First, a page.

Investors face a profitable if volatile year ahead as stocks and bonds outpace a sluggish economy, experts at Prudential Financial said Tuesday.
US stocks will post gains matching 2009's massive surge while global equities could perform even better, the firm said during a panel discussion in New York. Bond investors may have to be more selective but could see opportunities in corporates and Treasurys, according to the panel.
Overall, investors will have to adjust to a different environment than last year, when stocks bounced off generational lows and now will look for firmer footing ahead.
"The easy money has been made," general market strategist Quincy Krosby said. "We may see a peak in the market, a liquidity-driven rally. I think it will transition to a market much more based on fundamentals."
Prudential is one of the biggest asset managers, with $641 billion under managment, and its outlook is widely followed in the financial industry. Prudential's experts delivered an overview on where the firm sees various asset classes headed:
While Prudential's analysts are not unanimous on how strong of a rally they see, they are in agreement that stocks should plow higher even as gross domestic product grows at a pace of 2.5 to 3 percent.
"Most of us don't realize the fact that the markets can go one way and the economy can go the other way," Krosby said. "Bull markets are born on bad news and die on good news."
Ironically, Krosby said investors should hope there's "enough bad news in the market to keep the cyclical bull market going for some time." Analysts generally feel that too much positive sentiment can hurt a market by pushing stock prices too high and setting up a correction.
One area in particular investors should follow is the dollar, she said. Much of the stock gains in 2009 were predicated on a weak US currency, something that Krosby said will have to change at some point.
As for strategy, Krosby said investors should be "completely diversified across the board in all asset classes."
While US stock gains could replicate 2009's gain of 23 percent for the Standard & Poor's 500, emerging markets and some developed countries could eclipse even those lofty totals, according to Prudential's estimates.
John Praveen, managing director and chief investment strategist, was the most bullish of the firm's analysts.
"We still think that emerging markets and Europe will continue to outperform the US and Japan," he said. "The US itself should continue to enjoy gains," which he said should approach 20 percent.
Praveen called for a "Nike" recovery, referring to the athletic shoemaker's trademark "swoosh" symbol—meaning he sees slow, steady growth for the world economy.
"Global markets we believe will continue to enjoy the macro sweet spot of gradual, steady, sustained GDP growth," he said. He predicted China will grow at more than 10 percent, India at 8 percent and Brazil and Russia at 5 percent, while the world will see a total GDP growth of about 6 percent.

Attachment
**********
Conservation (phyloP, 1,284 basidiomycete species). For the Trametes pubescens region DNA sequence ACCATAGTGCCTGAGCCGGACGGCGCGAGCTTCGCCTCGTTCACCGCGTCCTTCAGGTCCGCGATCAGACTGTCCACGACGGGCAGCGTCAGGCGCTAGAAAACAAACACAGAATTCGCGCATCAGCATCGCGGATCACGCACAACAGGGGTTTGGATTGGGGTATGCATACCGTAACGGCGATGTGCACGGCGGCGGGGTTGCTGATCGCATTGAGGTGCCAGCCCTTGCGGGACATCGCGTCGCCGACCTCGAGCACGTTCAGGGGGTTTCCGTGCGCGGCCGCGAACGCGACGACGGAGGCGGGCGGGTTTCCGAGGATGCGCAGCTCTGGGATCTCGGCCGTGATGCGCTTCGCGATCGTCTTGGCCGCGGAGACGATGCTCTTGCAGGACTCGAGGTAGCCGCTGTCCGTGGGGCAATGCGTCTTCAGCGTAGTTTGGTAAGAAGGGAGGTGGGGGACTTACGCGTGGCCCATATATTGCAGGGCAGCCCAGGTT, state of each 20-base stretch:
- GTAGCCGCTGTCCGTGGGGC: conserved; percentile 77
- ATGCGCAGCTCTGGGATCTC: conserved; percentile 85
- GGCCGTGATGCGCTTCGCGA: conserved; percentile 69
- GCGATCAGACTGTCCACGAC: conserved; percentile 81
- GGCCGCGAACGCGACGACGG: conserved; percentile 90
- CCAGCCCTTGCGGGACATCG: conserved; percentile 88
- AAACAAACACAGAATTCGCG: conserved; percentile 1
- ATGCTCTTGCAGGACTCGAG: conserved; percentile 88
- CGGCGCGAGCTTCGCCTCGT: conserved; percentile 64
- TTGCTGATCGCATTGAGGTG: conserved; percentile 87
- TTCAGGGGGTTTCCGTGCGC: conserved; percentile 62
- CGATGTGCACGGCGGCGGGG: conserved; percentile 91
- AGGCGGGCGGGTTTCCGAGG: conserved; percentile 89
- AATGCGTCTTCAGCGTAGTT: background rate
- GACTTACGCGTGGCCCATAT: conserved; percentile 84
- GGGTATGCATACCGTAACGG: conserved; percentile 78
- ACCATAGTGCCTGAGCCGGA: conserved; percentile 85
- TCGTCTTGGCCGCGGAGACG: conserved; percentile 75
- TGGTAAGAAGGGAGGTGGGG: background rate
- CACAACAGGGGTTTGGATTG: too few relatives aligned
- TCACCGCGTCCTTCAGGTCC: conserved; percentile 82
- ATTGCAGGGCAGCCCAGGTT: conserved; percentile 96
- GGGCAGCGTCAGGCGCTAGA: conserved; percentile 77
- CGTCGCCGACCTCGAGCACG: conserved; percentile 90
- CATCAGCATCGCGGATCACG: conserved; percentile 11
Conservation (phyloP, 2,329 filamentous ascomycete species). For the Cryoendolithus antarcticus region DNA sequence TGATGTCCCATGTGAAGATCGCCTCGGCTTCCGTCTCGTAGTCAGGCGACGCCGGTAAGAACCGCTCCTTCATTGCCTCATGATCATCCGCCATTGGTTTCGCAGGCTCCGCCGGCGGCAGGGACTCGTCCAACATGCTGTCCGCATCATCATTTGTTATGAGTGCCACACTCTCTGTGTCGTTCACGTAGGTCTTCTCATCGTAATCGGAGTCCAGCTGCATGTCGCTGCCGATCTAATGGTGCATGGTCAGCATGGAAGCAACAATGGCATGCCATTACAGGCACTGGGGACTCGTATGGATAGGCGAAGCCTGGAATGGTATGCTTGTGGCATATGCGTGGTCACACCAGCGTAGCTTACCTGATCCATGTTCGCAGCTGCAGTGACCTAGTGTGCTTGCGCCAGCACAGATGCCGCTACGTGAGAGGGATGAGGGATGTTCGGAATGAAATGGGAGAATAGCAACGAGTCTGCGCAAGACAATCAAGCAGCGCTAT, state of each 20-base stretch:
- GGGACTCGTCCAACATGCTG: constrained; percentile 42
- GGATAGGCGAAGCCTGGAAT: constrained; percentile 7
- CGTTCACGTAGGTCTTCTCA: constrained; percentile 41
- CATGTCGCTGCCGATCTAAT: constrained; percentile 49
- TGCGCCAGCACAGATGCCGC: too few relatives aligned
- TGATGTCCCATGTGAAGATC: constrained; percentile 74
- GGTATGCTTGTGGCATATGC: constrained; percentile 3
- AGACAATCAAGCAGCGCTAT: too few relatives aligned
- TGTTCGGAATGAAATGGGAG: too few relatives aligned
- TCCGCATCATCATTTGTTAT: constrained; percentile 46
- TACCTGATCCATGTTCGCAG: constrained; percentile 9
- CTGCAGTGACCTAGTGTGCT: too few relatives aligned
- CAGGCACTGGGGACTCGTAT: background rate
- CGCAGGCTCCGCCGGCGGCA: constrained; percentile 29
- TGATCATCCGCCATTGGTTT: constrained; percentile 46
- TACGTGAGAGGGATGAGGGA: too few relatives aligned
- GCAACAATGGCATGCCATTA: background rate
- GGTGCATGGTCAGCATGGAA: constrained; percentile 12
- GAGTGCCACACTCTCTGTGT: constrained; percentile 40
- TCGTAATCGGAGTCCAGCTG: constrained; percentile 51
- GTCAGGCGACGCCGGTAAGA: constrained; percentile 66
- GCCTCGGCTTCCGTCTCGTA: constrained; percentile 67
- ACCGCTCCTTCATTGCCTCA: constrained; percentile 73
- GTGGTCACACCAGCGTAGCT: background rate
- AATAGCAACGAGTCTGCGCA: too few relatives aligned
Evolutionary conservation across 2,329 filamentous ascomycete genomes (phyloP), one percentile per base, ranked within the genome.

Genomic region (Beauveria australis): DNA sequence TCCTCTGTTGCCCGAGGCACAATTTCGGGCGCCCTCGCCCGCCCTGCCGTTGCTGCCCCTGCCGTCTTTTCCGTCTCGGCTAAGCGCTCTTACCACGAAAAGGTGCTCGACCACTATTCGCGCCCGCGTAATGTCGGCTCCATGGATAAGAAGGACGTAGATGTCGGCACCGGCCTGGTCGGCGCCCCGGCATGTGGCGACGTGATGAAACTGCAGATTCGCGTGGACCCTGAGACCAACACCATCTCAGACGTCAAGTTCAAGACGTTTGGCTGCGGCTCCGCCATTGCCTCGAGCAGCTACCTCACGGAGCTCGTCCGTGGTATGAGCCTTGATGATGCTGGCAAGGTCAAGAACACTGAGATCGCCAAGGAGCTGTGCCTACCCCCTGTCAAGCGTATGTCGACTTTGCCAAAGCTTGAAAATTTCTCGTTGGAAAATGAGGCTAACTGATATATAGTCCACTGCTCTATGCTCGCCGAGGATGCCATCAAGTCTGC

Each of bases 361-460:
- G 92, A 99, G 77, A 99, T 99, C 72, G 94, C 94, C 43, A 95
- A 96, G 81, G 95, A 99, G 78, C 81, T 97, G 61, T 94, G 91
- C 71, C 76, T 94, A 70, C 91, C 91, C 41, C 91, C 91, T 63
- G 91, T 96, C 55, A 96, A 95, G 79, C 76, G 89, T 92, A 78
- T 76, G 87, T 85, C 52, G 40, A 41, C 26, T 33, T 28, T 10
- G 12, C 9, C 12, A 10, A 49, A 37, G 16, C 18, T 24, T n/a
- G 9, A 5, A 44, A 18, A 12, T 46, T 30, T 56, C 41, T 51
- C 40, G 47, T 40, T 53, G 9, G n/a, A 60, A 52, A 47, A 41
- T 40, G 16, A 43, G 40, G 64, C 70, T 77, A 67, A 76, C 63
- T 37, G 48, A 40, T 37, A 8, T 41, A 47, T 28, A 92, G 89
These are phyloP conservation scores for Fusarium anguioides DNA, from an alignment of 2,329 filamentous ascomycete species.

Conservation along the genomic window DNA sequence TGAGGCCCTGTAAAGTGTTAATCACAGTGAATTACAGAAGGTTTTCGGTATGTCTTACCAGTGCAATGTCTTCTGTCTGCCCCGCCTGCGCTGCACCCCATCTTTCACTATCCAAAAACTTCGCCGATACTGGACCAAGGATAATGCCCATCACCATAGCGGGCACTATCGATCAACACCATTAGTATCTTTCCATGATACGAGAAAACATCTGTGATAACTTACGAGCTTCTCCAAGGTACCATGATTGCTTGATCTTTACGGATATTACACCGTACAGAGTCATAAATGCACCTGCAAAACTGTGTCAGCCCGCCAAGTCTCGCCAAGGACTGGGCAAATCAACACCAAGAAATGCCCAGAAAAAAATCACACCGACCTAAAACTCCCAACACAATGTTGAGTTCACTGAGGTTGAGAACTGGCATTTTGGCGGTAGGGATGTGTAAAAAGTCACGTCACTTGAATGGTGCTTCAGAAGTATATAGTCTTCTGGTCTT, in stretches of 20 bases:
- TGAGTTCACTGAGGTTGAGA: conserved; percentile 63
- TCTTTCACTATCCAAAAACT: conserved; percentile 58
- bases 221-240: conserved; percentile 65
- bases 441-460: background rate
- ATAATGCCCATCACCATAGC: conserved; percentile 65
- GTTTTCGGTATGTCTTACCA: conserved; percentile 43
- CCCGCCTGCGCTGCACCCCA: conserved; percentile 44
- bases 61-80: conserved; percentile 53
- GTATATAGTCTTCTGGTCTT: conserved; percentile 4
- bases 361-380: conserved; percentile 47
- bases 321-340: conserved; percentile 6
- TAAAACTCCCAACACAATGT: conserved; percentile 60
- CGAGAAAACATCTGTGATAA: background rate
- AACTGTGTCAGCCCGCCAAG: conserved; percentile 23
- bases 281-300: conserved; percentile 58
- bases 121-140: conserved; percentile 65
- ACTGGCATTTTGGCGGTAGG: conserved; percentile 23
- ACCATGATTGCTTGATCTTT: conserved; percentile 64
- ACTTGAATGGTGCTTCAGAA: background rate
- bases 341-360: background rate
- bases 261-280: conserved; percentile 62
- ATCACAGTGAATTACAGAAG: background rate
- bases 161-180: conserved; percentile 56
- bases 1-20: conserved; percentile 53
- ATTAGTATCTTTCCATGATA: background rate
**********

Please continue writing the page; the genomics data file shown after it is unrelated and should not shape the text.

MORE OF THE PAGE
For global stocks, Praveen recommends industrials, materials, technology and financials.
While some market watchers refer to the past 10 years as as lost decade for stocks, the same could not be said for bonds, which sizzled through the 2000-09 as investors shed risk and put money into debt.
While such returns would be hard to duplicate, that doesn't mean 2010 won't also present bond opportunities. They may not, however, be as easy to spot.
"The outlook is actually very good for the bond markets," said Robert Tipp, managing director of fixed income and bond strategist for Prudential. "The price is right and there are a lot of very favorable issues in support of the bond market."
Among the factors working in favor of the market are the Federal Reserve's need to raise rates but only gradually, coinciding with the continued influx of Treasury debt onto the market and the Fed's exit as a buyer.
Tipp's position in favor of Treasurys is contrary to much of the conventional wisdom for 2010, but he said investors who have sat on the sidelines will be looking for fixed income with relatively low risk but with higher yields than the money markets.
"In general it should be a good year for fixed income," he said.
Mortgage-backed bonds and certain investment-grade corporates are likely to be the worst performers, he added. High-yield corporates led the 2009 bond market.
Investors face several landmines in the coming years that could derail a continued stocks rally, such as another leg down in the financial crisis, a stumble in the real estate recovery or the grim reality of more job losses.
Overall, though, Prudential has gone from being "nervously bullish" to the precipice of "outright bullish," said Ed Keon, managing director and portfolio manager for quantitative management.
How strongly that sentiment grows over the next 10 years will depend on how well the market can avoid those landmines, he said.
"Valuations on the US stock market today are not especially attractive anymore," Keon said, expanding on the theme that the bargain hunting is over. "They're not dirt-cheap."
As such investors will have to get used to a climate where it isn't as easy to find cheap stocks and instead will have to look at those companies that protect principal while providing solid, if less spectacular, gains.
"My guess is that the focus in investment management over the next several years will shift from total returns to beating a benchmark," Keon said. "For the average investor it will be much more important to control the risk that he faces."